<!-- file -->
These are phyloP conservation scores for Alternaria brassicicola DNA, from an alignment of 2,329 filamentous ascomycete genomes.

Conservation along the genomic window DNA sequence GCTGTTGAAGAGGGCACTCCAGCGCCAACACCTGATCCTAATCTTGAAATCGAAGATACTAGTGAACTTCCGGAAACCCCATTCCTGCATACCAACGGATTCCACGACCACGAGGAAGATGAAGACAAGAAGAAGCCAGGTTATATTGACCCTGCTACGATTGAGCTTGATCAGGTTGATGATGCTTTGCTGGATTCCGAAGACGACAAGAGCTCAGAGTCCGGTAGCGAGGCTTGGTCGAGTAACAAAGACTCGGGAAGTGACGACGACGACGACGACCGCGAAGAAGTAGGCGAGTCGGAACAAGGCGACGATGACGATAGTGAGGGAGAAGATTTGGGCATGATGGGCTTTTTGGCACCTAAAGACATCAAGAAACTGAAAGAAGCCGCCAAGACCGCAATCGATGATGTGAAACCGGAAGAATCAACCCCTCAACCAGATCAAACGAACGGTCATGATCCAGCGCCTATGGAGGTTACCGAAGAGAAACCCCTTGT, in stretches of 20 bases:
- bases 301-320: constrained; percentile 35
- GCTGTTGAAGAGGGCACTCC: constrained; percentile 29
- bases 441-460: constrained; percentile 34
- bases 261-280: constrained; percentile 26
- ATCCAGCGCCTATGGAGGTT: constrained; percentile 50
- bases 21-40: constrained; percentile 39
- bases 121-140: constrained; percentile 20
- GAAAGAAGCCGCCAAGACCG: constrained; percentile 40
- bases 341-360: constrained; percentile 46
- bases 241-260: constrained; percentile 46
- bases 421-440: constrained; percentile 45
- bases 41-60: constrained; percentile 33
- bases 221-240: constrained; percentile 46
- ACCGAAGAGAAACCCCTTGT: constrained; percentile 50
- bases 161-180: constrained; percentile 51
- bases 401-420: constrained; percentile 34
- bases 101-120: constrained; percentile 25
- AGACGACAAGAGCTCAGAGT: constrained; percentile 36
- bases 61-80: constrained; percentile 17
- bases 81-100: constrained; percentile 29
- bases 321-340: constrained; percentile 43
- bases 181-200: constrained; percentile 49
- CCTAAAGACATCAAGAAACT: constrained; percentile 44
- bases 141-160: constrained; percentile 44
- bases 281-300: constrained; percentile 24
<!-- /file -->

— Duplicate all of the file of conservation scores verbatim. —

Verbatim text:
These are phyloP conservation scores for Alternaria brassicicola DNA, from an alignment of 2,329 filamentous ascomycete genomes.

Conservation along the genomic window DNA sequence GCTGTTGAAGAGGGCACTCCAGCGCCAACACCTGATCCTAATCTTGAAATCGAAGATACTAGTGAACTTCCGGAAACCCCATTCCTGCATACCAACGGATTCCACGACCACGAGGAAGATGAAGACAAGAAGAAGCCAGGTTATATTGACCCTGCTACGATTGAGCTTGATCAGGTTGATGATGCTTTGCTGGATTCCGAAGACGACAAGAGCTCAGAGTCCGGTAGCGAGGCTTGGTCGAGTAACAAAGACTCGGGAAGTGACGACGACGACGACGACCGCGAAGAAGTAGGCGAGTCGGAACAAGGCGACGATGACGATAGTGAGGGAGAAGATTTGGGCATGATGGGCTTTTTGGCACCTAAAGACATCAAGAAACTGAAAGAAGCCGCCAAGACCGCAATCGATGATGTGAAACCGGAAGAATCAACCCCTCAACCAGATCAAACGAACGGTCATGATCCAGCGCCTATGGAGGTTACCGAAGAGAAACCCCTTGT, in stretches of 20 bases:
- bases 301-320: constrained; percentile 35
- GCTGTTGAAGAGGGCACTCC: constrained; percentile 29
- bases 441-460: constrained; percentile 34
- bases 261-280: constrained; percentile 26
- ATCCAGCGCCTATGGAGGTT: constrained; percentile 50
- bases 21-40: constrained; percentile 39
- bases 121-140: constrained; percentile 20
- GAAAGAAGCCGCCAAGACCG: constrained; percentile 40
- bases 341-360: constrained; percentile 46
- bases 241-260: constrained; percentile 46
- bases 421-440: constrained; percentile 45
- bases 41-60: constrained; percentile 33
- bases 221-240: constrained; percentile 46
- ACCGAAGAGAAACCCCTTGT: constrained; percentile 50
- bases 161-180: constrained; percentile 51
- bases 401-420: constrained; percentile 34
- bases 101-120: constrained; percentile 25
- AGACGACAAGAGCTCAGAGT: constrained; percentile 36
- bases 61-80: constrained; percentile 17
- bases 81-100: constrained; percentile 29
- bases 321-340: constrained; percentile 43
- bases 181-200: constrained; percentile 49
- CCTAAAGACATCAAGAAACT: constrained; percentile 44
- bases 141-160: constrained; percentile 44
- bases 281-300: constrained; percentile 24